• http://67.225.230.212/~sh1ngl3 Carolyn Elefant

    Lisa,
    As you know, I wholeheartedly support the use of contract attorneys. But in most cases, when lawyers work with contract attorneys, they oversee and provide direction for the research. I know that specifically, that when someone like you works with contract attorneys, you try to actively engage them with questions and suggestions about different approaches to take. In that situation, the lawyer has played a part in the final product, if not the actual execution so I see nothing unethical or improper about the lawyer putting his name on the brief.
    I didn’t mean to suggest that lawyers who use ghost bloggers should not have a blog at all. I just think they should disclose when others have written the post so it is not deceptive. They don’t even have to say specifically, who wrote it – even a general disclaimer like “some of these posts are written by professional writers” would just make it more straight forward. A commenter sent a link to a copy of a “canned newsletter” that law firms can send it. But the newsletter has a disclaimer. Why can ‘t blogs have that too?
    For me, the issue isn’t one of expertise so I would have to give more thought to those points that you raised. Rather, I feel that blogging is a Web 2.0 media – a personal interaction like email or Facebook and it’s because of that (not any implied expertise) that I believe transparency is important.

  • http://legalresearchandwritingpro.com Lisa Solomon

    An ethical lawyer who uses a ghostblogger will similarly “oversee and provide direction for the research” and writing performed by the ghostblogger.
    The logical conclusion of your position is that, unless a lawyer bases an educational marketing activity (which would include such things as seminars for the public and CLEs for colleagues) entirely on work that the lawyer personally performed from scratch, the lawyer is being deceptive, and therefore unethical. That’s a pretty extreme position.
    I agree with you that, from a marketing and personal branding perspective, transparency is important. I was addressing the ethics — not the wisdom — of using a ghostwriter.

  • http://legalresearchandwritingpro.com Lisa Solomon

    An ethical lawyer who uses a ghostblogger will similarly “oversee and provide direction for the research” and writing performed by the ghostblogger.
    The logical conclusion of your position is that, unless a lawyer bases an educational marketing activity (which would include such things as seminars for the public and CLEs for colleagues) entirely on work that the lawyer personally performed from scratch, the lawyer is being deceptive, and therefore unethical. That’s a pretty extreme position.
    I agree with you that, from a marketing and personal branding perspective, transparency is important. I was addressing the ethics — not the wisdom — of using a ghostwriter.

  • John Beaty

    Well, I am not a lawyer. But I am a client (as well as a son, grandson and nephew of lawyers.)
    When my lawyer brings me a product, either in process or a final, I assume that he had help/input from his staff and possibly other lawyers from his firm, or even consultations with friends. This is not a problem, as my desire is to have the best possible product that he can provide me. However, if I were to ask him a question about something in the product, and his answer made it clear that he had not closely supervised the writing of the document, I would be very unhappy. I assume that this is the case for most clients, and I believe that this is what you are talking about when you say, “oversee and direct”. However, when he writes me a letter about the work we’re doing, I assume it’s from him, not from his partners, nor from his secretary, unless it’s marked as such. He does send me summaries of conversations he has had, and they are usually from his secretary or an intern, and are clearly marked. To me (and, from brief conversations with a couple of members of my family), blogs are more like letters than like products: personal takes and discussions about points of law.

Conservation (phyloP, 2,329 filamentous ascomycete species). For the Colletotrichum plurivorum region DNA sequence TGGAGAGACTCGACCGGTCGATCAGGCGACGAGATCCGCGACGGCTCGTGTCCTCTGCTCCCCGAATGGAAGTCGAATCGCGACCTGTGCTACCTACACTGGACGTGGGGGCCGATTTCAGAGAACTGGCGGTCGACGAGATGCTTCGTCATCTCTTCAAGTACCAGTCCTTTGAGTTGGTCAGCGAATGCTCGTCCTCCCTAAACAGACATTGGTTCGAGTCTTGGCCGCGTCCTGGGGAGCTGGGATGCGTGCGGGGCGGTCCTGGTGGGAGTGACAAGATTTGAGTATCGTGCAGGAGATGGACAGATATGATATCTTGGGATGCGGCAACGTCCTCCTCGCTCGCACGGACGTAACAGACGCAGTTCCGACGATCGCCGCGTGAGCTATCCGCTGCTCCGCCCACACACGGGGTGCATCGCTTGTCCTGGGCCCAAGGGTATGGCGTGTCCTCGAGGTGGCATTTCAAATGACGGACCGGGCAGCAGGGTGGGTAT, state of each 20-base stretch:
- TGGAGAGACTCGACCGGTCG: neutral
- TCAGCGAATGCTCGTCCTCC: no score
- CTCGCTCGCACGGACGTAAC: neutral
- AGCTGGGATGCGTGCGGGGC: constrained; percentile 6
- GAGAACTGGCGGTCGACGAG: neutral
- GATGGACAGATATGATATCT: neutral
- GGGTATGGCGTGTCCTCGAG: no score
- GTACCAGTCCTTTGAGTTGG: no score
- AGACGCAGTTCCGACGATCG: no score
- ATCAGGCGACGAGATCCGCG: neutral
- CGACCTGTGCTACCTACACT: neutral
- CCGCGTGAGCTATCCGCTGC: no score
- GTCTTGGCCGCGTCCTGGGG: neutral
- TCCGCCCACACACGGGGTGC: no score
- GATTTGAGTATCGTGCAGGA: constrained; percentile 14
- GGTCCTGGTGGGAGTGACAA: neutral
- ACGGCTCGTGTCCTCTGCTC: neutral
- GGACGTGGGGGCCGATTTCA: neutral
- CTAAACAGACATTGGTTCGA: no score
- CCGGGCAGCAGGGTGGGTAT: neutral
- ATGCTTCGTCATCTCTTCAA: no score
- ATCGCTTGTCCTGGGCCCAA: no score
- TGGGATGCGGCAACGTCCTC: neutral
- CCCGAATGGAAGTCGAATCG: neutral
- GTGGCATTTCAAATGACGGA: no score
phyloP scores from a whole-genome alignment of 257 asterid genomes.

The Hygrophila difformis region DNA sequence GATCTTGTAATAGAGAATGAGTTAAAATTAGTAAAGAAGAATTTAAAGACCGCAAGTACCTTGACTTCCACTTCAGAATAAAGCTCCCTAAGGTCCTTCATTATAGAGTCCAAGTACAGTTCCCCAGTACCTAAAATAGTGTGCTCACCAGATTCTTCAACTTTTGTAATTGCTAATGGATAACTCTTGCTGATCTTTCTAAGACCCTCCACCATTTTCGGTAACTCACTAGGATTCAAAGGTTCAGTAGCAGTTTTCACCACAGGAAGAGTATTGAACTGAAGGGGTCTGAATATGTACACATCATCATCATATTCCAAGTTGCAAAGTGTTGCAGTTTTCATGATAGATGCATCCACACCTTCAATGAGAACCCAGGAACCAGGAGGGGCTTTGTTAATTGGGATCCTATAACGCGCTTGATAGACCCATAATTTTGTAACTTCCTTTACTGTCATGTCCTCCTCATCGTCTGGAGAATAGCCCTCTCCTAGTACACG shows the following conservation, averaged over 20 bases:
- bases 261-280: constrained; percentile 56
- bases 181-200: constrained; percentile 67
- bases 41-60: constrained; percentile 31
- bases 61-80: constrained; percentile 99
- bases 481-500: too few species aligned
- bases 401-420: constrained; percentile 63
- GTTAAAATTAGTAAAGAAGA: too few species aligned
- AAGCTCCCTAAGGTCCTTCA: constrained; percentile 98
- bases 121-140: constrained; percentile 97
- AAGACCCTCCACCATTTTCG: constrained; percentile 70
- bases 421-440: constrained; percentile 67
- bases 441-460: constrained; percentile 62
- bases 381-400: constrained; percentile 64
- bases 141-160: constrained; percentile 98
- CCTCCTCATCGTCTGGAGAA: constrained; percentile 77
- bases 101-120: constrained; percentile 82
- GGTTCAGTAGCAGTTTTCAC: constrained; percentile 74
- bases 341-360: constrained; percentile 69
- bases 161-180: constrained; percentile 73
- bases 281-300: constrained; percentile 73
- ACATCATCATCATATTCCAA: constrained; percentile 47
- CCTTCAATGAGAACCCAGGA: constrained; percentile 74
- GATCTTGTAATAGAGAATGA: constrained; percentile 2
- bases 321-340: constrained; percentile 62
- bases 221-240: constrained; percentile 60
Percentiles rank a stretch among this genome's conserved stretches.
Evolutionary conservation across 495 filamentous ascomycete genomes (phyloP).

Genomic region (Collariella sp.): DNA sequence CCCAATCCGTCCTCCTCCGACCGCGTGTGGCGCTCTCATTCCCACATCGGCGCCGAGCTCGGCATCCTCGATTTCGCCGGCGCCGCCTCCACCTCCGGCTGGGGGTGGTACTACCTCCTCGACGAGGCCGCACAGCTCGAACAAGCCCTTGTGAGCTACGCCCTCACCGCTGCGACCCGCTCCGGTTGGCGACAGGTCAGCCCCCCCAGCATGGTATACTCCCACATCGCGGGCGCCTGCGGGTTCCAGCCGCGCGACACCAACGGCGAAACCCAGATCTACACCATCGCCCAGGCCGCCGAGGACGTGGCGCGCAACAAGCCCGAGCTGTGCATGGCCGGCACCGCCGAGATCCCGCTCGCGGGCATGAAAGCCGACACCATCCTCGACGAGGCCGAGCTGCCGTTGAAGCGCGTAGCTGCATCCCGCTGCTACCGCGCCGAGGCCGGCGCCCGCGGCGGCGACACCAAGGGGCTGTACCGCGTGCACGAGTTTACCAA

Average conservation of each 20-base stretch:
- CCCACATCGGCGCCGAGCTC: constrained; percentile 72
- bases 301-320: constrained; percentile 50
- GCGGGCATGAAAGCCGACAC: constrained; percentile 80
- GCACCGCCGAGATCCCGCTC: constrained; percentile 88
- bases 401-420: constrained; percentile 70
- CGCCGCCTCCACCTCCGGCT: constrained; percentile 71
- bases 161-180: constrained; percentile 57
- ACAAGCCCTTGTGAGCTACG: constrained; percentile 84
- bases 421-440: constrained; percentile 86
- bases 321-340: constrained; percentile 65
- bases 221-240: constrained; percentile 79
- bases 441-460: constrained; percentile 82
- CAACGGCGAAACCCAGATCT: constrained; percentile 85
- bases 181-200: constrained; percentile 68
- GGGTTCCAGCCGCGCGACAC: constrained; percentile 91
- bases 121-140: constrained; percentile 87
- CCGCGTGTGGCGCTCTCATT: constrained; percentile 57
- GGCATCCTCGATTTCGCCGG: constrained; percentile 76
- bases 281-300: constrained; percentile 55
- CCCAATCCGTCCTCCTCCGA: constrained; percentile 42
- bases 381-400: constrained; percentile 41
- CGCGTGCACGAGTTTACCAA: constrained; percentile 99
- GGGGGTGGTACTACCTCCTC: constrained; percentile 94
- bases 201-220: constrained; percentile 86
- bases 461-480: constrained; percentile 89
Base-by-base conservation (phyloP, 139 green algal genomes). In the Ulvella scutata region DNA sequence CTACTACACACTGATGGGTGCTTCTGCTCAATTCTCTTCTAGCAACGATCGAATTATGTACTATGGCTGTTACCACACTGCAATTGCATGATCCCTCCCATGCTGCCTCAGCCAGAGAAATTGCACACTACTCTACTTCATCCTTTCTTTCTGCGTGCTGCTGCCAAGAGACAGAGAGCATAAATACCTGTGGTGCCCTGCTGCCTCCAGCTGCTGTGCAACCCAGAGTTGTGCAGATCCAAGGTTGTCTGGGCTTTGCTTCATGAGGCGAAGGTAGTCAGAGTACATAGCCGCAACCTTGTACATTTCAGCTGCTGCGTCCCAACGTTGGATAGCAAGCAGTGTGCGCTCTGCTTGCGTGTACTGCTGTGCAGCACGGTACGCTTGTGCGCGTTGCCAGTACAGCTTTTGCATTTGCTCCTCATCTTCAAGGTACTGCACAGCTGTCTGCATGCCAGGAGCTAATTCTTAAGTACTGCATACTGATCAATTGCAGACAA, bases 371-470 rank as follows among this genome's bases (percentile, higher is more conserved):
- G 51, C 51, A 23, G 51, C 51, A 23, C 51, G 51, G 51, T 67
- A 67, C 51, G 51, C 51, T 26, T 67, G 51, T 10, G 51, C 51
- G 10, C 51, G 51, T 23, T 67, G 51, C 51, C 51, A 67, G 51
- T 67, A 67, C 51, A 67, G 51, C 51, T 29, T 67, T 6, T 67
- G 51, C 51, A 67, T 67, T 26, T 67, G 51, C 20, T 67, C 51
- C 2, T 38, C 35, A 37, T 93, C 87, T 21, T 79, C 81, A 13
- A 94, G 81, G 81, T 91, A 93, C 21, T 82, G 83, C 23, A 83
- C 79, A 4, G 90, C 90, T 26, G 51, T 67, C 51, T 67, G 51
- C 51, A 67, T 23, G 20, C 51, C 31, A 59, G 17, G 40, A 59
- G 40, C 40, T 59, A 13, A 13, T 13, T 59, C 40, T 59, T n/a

Lisa’s conclusion doesn’t strike me as either logical nor necessary: what is being discussed is the notion that what you put your name on is yours OR it gets noted as such. Certainly, if I came to understand that the things my lawyer were sending me were not even a product of his firm, I would question why I should not go and hire them instead. equally, if the content of his blog came from some other source, I would not feel comfortable unless he noted it as such.

  • John Beaty

    Well, I am not a lawyer. But I am a client (as well as a son, grandson and nephew of lawyers.)
    When my lawyer brings me a product, either in process or a final, I assume that he had help/input from his staff and possibly other lawyers from his firm, or even consultations with friends. This is not a problem, as my desire is to have the best possible product that he can provide me. However, if I were to ask him a question about something in the product, and his answer made it clear that he had not closely supervised the writing of the document, I would be very unhappy. I assume that this is the case for most clients, and I believe that this is what you are talking about when you say, “oversee and direct”. However, when he writes me a letter about the work we’re doing, I assume it’s from him, not from his partners, nor from his secretary, unless it’s marked as such. He does send me summaries of conversations he has had, and they are usually from his secretary or an intern, and are clearly marked. To me (and, from brief conversations with a couple of members of my family), blogs are more like letters than like products: personal takes and discussions about points of law.
    Lisa’s conclusion doesn’t strike me as either logical nor necessary: what is being discussed is the notion that what you put your name on is yours OR it gets noted as such. Certainly, if I came to understand that the things my lawyer were sending me were not even a product of his firm, I would question why I should not go and hire them instead. equally, if the content of his blog came from some other source, I would not feel comfortable unless he noted it as such.